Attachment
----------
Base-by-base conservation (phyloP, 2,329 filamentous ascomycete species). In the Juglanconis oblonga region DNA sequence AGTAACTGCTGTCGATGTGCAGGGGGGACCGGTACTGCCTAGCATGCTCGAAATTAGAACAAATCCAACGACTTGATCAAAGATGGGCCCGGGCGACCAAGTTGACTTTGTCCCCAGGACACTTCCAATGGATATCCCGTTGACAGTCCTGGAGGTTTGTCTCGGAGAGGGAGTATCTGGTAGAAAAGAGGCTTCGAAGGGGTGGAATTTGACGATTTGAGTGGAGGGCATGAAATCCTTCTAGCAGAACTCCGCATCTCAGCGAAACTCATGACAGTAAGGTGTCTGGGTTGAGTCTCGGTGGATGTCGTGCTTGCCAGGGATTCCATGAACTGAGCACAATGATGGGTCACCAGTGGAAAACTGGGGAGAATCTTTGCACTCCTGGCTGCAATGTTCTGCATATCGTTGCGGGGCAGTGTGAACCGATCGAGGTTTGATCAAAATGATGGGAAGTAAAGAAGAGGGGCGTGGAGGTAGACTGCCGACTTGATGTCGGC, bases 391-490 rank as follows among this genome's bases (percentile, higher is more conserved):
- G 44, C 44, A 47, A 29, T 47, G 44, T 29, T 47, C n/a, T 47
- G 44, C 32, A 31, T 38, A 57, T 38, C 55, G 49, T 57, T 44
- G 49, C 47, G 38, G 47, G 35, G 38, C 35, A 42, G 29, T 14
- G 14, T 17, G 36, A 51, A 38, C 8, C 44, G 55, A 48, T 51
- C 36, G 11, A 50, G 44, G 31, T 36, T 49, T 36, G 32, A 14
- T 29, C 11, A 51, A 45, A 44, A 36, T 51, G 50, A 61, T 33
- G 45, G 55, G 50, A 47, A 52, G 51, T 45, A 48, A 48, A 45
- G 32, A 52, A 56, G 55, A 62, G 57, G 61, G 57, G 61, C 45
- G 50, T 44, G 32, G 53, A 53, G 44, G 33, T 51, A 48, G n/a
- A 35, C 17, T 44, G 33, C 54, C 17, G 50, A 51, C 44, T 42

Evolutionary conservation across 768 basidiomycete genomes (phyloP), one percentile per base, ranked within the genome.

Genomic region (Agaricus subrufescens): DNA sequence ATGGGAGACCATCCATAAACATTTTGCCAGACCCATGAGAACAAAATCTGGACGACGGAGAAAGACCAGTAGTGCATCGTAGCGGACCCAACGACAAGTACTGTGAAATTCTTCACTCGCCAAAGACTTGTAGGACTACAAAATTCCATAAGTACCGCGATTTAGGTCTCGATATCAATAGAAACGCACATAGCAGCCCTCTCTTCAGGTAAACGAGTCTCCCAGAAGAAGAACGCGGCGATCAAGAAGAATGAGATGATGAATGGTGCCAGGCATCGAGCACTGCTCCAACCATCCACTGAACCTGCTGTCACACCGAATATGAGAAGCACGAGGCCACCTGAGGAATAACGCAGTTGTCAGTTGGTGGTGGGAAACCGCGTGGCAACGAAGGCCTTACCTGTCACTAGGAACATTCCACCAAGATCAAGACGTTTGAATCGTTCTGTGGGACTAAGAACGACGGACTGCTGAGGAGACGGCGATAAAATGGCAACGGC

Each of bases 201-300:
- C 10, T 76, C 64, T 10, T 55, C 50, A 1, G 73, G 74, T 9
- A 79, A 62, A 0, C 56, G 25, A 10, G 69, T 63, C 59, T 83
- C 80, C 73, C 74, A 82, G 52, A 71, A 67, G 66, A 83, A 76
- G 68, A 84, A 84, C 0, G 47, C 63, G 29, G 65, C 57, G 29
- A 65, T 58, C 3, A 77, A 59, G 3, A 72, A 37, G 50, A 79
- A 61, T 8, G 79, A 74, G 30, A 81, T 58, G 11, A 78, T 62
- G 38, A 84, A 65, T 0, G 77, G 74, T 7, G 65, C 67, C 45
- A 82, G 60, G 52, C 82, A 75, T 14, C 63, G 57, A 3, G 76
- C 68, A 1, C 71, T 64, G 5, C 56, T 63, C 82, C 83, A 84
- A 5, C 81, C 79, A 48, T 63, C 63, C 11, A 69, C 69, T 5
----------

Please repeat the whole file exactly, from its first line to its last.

Base-by-base conservation (phyloP, 2,329 filamentous ascomycete species). In the Juglanconis oblonga region DNA sequence AGTAACTGCTGTCGATGTGCAGGGGGGACCGGTACTGCCTAGCATGCTCGAAATTAGAACAAATCCAACGACTTGATCAAAGATGGGCCCGGGCGACCAAGTTGACTTTGTCCCCAGGACACTTCCAATGGATATCCCGTTGACAGTCCTGGAGGTTTGTCTCGGAGAGGGAGTATCTGGTAGAAAAGAGGCTTCGAAGGGGTGGAATTTGACGATTTGAGTGGAGGGCATGAAATCCTTCTAGCAGAACTCCGCATCTCAGCGAAACTCATGACAGTAAGGTGTCTGGGTTGAGTCTCGGTGGATGTCGTGCTTGCCAGGGATTCCATGAACTGAGCACAATGATGGGTCACCAGTGGAAAACTGGGGAGAATCTTTGCACTCCTGGCTGCAATGTTCTGCATATCGTTGCGGGGCAGTGTGAACCGATCGAGGTTTGATCAAAATGATGGGAAGTAAAGAAGAGGGGCGTGGAGGTAGACTGCCGACTTGATGTCGGC, bases 391-490 rank as follows among this genome's bases (percentile, higher is more conserved):
- G 44, C 44, A 47, A 29, T 47, G 44, T 29, T 47, C n/a, T 47
- G 44, C 32, A 31, T 38, A 57, T 38, C 55, G 49, T 57, T 44
- G 49, C 47, G 38, G 47, G 35, G 38, C 35, A 42, G 29, T 14
- G 14, T 17, G 36, A 51, A 38, C 8, C 44, G 55, A 48, T 51
- C 36, G 11, A 50, G 44, G 31, T 36, T 49, T 36, G 32, A 14
- T 29, C 11, A 51, A 45, A 44, A 36, T 51, G 50, A 61, T 33
- G 45, G 55, G 50, A 47, A 52, G 51, T 45, A 48, A 48, A 45
- G 32, A 52, A 56, G 55, A 62, G 57, G 61, G 57, G 61, C 45
- G 50, T 44, G 32, G 53, A 53, G 44, G 33, T 51, A 48, G n/a
- A 35, C 17, T 44, G 33, C 54, C 17, G 50, A 51, C 44, T 42

Evolutionary conservation across 768 basidiomycete genomes (phyloP), one percentile per base, ranked within the genome.

Genomic region (Agaricus subrufescens): DNA sequence ATGGGAGACCATCCATAAACATTTTGCCAGACCCATGAGAACAAAATCTGGACGACGGAGAAAGACCAGTAGTGCATCGTAGCGGACCCAACGACAAGTACTGTGAAATTCTTCACTCGCCAAAGACTTGTAGGACTACAAAATTCCATAAGTACCGCGATTTAGGTCTCGATATCAATAGAAACGCACATAGCAGCCCTCTCTTCAGGTAAACGAGTCTCCCAGAAGAAGAACGCGGCGATCAAGAAGAATGAGATGATGAATGGTGCCAGGCATCGAGCACTGCTCCAACCATCCACTGAACCTGCTGTCACACCGAATATGAGAAGCACGAGGCCACCTGAGGAATAACGCAGTTGTCAGTTGGTGGTGGGAAACCGCGTGGCAACGAAGGCCTTACCTGTCACTAGGAACATTCCACCAAGATCAAGACGTTTGAATCGTTCTGTGGGACTAAGAACGACGGACTGCTGAGGAGACGGCGATAAAATGGCAACGGC

Each of bases 201-300:
- C 10, T 76, C 64, T 10, T 55, C 50, A 1, G 73, G 74, T 9
- A 79, A 62, A 0, C 56, G 25, A 10, G 69, T 63, C 59, T 83
- C 80, C 73, C 74, A 82, G 52, A 71, A 67, G 66, A 83, A 76
- G 68, A 84, A 84, C 0, G 47, C 63, G 29, G 65, C 57, G 29
- A 65, T 58, C 3, A 77, A 59, G 3, A 72, A 37, G 50, A 79
- A 61, T 8, G 79, A 74, G 30, A 81, T 58, G 11, A 78, T 62
- G 38, A 84, A 65, T 0, G 77, G 74, T 7, G 65, C 67, C 45
- A 82, G 60, G 52, C 82, A 75, T 14, C 63, G 57, A 3, G 76
- C 68, A 1, C 71, T 64, G 5, C 56, T 63, C 82, C 83, A 84
- A 5, C 81, C 79, A 48, T 63, C 63, C 11, A 69, C 69, T 5